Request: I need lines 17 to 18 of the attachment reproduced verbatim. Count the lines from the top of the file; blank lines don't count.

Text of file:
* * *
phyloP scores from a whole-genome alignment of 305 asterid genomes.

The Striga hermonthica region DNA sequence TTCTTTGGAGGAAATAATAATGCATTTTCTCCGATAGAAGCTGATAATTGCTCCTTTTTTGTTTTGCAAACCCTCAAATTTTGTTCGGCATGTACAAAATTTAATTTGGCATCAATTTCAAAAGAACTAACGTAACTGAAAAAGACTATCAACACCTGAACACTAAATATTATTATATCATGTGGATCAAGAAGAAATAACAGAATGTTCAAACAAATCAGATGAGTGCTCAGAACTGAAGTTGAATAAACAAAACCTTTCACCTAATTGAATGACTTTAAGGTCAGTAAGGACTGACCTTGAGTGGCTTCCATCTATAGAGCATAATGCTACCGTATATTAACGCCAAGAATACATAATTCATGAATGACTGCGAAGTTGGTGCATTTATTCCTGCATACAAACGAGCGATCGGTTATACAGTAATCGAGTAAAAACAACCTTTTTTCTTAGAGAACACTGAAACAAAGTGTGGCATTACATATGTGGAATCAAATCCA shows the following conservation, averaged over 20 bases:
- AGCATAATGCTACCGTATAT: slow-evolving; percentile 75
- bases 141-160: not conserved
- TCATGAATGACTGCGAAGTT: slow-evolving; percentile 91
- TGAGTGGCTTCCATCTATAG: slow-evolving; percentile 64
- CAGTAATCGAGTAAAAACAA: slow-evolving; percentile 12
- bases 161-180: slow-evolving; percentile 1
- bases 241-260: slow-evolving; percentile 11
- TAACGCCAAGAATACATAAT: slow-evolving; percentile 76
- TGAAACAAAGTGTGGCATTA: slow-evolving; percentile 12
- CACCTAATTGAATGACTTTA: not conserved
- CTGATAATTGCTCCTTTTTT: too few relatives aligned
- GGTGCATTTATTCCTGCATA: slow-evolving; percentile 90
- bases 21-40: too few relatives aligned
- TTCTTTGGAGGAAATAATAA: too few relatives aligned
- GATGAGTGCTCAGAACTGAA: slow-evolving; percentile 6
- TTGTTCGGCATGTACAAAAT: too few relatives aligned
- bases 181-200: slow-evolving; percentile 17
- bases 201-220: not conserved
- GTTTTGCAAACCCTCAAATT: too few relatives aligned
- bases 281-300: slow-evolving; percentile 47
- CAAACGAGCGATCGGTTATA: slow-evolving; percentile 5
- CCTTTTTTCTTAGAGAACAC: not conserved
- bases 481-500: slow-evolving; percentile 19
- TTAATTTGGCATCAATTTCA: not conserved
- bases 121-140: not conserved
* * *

- GATGAGTGCTCAGAACTGAA: slow-evolving; percentile 6
- TTGTTCGGCATGTACAAAAT: too few relatives aligned